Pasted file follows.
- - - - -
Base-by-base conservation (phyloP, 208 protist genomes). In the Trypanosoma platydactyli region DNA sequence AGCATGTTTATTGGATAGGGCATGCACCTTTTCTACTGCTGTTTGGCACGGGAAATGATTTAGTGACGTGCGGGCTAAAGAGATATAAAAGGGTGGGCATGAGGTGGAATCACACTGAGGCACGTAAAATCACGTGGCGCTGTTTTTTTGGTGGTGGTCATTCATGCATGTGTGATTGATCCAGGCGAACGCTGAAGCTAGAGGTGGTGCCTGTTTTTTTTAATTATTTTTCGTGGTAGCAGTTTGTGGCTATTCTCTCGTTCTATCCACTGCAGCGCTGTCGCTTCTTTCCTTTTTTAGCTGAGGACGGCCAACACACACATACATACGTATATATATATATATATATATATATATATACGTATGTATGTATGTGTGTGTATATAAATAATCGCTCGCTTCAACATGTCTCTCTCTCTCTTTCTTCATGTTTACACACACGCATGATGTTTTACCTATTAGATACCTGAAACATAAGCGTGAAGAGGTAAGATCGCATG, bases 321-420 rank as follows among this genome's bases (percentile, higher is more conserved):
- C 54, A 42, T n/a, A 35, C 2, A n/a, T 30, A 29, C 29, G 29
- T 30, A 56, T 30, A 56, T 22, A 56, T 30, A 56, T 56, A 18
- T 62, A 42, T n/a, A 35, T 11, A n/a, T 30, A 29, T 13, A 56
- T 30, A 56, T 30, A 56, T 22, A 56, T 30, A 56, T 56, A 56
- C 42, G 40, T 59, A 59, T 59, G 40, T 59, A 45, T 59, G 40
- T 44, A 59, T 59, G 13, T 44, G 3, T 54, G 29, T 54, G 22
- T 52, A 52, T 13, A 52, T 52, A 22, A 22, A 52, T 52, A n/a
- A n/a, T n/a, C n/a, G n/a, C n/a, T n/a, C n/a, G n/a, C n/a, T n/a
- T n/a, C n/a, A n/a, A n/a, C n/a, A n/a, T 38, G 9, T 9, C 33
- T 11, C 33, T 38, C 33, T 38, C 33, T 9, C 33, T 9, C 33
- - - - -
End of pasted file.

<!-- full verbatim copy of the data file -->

Base-by-base conservation (phyloP, 208 protist genomes). In the Trypanosoma platydactyli region DNA sequence AGCATGTTTATTGGATAGGGCATGCACCTTTTCTACTGCTGTTTGGCACGGGAAATGATTTAGTGACGTGCGGGCTAAAGAGATATAAAAGGGTGGGCATGAGGTGGAATCACACTGAGGCACGTAAAATCACGTGGCGCTGTTTTTTTGGTGGTGGTCATTCATGCATGTGTGATTGATCCAGGCGAACGCTGAAGCTAGAGGTGGTGCCTGTTTTTTTTAATTATTTTTCGTGGTAGCAGTTTGTGGCTATTCTCTCGTTCTATCCACTGCAGCGCTGTCGCTTCTTTCCTTTTTTAGCTGAGGACGGCCAACACACACATACATACGTATATATATATATATATATATATATATATACGTATGTATGTATGTGTGTGTATATAAATAATCGCTCGCTTCAACATGTCTCTCTCTCTCTTTCTTCATGTTTACACACACGCATGATGTTTTACCTATTAGATACCTGAAACATAAGCGTGAAGAGGTAAGATCGCATG, bases 321-420 rank as follows among this genome's bases (percentile, higher is more conserved):
- C 54, A 42, T n/a, A 35, C 2, A n/a, T 30, A 29, C 29, G 29
- T 30, A 56, T 30, A 56, T 22, A 56, T 30, A 56, T 56, A 18
- T 62, A 42, T n/a, A 35, T 11, A n/a, T 30, A 29, T 13, A 56
- T 30, A 56, T 30, A 56, T 22, A 56, T 30, A 56, T 56, A 56
- C 42, G 40, T 59, A 59, T 59, G 40, T 59, A 45, T 59, G 40
- T 44, A 59, T 59, G 13, T 44, G 3, T 54, G 29, T 54, G 22
- T 52, A 52, T 13, A 52, T 52, A 22, A 22, A 52, T 52, A n/a
- A n/a, T n/a, C n/a, G n/a, C n/a, T n/a, C n/a, G n/a, C n/a, T n/a
- T n/a, C n/a, A n/a, A n/a, C n/a, A n/a, T 38, G 9, T 9, C 33
- T 11, C 33, T 38, C 33, T 38, C 33, T 9, C 33, T 9, C 33